Tropics fire back up as Melissa forms

Subtropical Storm Melissa forms over Central Atlantic

By Trent Aric - Meteorologist
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MIAMI - Early Monday, Subtropical Storm Melissa formed in the central Atlantic well to the east-southeast of Bermuda. At 7 a.m. Tuesday, winds were about 60 mph with higher gusts and the movement was north about 9 mph. The storm will continue on a northward path over the next 5 days, well away from the U.S. Melissa was over 1600 miles to the east of south Florida.

"This is the type of storm we like -- one that is out over the middle of the Atlantic not forecast to affect land," said Local 10's hurricane specialist Max Mayfield.

This late-season storm is the 13th named storm. Of those 13 storms, only two have become hurricanes and none have become a major hurricane, which is a category 3 or higher.

Hurricane season officially starts on June 1st and ends on November 30th for the Atlantic Basin, which includes the Atlantic Ocean, the Caribbean and the Gulf of Mexico. 

The peak of the season is from mid-August to late October with the highest amount of activity in early to mid September.

Ninety-seven percent of tropical activity happens between June 1st and November 30th.  However, there is nothing "magical" about these dates. Hurricanes have formed well outside of these six months, primarily in May or December.

Looking back in history, the "earliest" hurricane to strike the United States was Alma which struck the lower Florida Keys and then made final landfall in northwest Florida on June 9, 1966. The "latest" hurricane to strike the U. S. was late on November 30, 1925 near Tampa, Florida.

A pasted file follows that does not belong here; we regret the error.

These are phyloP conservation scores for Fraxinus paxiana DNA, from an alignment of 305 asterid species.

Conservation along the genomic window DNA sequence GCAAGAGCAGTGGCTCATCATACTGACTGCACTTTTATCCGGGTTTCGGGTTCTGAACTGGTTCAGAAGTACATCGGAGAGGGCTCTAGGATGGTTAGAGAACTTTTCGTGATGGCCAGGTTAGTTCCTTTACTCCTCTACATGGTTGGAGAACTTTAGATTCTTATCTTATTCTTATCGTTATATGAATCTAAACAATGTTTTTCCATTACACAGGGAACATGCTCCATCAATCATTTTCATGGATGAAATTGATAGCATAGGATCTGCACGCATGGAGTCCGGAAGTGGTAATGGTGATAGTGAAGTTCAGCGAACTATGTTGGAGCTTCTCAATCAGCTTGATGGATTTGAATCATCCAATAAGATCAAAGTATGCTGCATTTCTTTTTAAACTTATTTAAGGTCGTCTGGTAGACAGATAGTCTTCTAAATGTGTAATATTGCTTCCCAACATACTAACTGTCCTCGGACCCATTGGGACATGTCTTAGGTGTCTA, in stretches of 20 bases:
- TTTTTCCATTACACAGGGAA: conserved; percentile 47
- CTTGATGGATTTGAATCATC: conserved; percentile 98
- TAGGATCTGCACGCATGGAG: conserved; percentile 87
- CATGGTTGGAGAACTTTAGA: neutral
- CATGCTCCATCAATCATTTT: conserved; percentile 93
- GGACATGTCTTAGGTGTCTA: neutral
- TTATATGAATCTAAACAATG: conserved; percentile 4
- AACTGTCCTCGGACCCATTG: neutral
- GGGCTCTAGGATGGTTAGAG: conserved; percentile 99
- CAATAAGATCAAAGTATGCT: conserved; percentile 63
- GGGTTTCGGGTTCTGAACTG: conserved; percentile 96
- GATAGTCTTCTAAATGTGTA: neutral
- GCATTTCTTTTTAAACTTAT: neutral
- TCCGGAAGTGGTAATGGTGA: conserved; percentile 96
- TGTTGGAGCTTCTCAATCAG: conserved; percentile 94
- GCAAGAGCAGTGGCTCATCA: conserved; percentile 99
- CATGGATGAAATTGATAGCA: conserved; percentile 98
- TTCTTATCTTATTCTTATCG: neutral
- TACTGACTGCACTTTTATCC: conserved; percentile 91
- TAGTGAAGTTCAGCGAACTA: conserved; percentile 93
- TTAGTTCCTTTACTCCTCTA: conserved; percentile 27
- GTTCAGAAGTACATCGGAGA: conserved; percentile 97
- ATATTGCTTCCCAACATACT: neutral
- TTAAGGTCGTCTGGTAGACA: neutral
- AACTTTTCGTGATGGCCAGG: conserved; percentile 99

You may be asking what is a "Subtropical Storm".  A subtropical cyclone is simply a hybrid system that has characteristics of both a tropical cyclone and a mid-latitude, or what we call an extratropical cyclone.  In comparison to tropical cyclones, these systems have a relatively broad zone of strong winds that is located farther from the center, often 100 miles or more away. Also, the wind field and distribution of thunderstorms are typically not as symmetric in a subtropical cyclone.

Sometimes, these subtropical systems can transform into true tropical cyclones.  This happened, for example, in 1994 with Hurricane Florence. That storm began as a subtropical cyclone before becoming fully tropical.  And there has been at least one time where a tropical cyclone has transformed into a subtropical storm.  Interesting note…it wasn't until 2002 that subtropical cyclones were given names from the tropical cyclone list.

Bottom line in all this, it is important to understand that the impacts from subtropical and tropical cyclones can be the same.  Preparation and planning should be no different when dealing with a subtropical cyclone.  You can download your hurricane survival guide by clicking here.

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